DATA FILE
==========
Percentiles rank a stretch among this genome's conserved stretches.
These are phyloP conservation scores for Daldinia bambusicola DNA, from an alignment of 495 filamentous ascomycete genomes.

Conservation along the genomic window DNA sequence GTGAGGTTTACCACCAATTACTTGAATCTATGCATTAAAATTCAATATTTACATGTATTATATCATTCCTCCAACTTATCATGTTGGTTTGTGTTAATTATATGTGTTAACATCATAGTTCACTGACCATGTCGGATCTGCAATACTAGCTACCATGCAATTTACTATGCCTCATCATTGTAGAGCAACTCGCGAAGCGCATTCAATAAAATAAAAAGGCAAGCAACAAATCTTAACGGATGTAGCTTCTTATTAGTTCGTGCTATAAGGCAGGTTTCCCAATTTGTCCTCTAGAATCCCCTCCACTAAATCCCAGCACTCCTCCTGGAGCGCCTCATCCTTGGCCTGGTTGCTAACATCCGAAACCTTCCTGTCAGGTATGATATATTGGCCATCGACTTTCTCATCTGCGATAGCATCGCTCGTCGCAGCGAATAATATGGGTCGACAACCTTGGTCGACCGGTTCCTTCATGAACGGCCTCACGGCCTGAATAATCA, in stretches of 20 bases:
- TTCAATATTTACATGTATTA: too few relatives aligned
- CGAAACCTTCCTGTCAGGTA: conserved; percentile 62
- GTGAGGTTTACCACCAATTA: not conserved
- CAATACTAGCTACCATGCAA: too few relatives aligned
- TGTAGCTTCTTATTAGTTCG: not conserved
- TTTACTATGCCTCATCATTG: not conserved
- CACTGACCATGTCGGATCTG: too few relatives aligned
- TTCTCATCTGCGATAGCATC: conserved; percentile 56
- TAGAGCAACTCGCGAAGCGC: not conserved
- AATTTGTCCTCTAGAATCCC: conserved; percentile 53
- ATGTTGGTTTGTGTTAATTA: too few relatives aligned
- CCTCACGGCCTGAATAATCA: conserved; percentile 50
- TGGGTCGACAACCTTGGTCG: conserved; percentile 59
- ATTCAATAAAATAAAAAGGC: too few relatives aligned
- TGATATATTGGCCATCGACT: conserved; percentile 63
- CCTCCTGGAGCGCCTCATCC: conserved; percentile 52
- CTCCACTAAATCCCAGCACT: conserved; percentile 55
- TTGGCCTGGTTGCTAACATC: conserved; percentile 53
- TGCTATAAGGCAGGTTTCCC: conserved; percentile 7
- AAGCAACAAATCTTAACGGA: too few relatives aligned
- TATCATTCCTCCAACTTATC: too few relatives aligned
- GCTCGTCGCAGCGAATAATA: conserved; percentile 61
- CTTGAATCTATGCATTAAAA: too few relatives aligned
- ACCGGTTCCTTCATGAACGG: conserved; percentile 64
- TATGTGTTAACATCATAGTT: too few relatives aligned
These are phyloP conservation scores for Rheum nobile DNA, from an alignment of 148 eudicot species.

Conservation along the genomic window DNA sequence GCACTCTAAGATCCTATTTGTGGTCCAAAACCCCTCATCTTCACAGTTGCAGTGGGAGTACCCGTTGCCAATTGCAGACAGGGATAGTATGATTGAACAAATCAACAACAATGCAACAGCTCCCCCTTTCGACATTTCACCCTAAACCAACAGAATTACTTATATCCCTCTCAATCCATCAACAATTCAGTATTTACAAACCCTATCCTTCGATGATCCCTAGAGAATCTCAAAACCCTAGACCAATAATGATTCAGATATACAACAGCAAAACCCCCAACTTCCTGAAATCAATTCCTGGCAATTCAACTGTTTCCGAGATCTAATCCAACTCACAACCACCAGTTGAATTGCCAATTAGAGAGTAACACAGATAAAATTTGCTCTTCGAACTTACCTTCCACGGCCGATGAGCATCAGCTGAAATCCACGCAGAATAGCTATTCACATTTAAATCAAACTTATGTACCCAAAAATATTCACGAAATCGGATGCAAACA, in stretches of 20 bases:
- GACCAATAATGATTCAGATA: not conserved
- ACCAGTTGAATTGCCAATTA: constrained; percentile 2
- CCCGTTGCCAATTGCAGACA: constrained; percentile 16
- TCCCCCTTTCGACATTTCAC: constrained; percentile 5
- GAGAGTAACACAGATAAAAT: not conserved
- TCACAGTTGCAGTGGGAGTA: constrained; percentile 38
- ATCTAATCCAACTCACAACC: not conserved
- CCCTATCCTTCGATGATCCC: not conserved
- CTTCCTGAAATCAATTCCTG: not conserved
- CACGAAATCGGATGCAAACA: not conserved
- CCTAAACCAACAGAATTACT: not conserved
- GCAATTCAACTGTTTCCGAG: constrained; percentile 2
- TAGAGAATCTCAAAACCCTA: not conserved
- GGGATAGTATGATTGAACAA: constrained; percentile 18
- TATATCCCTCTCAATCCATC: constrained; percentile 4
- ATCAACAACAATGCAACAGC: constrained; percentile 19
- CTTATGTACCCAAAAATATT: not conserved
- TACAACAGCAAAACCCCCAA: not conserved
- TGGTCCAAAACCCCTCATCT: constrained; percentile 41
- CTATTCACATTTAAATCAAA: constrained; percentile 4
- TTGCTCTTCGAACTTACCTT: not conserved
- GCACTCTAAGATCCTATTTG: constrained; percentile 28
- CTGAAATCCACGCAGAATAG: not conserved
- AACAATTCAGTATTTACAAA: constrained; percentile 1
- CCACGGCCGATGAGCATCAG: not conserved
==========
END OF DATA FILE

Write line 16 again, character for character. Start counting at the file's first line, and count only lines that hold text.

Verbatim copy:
- TGGGTCGACAACCTTGGTCG: conserved; percentile 59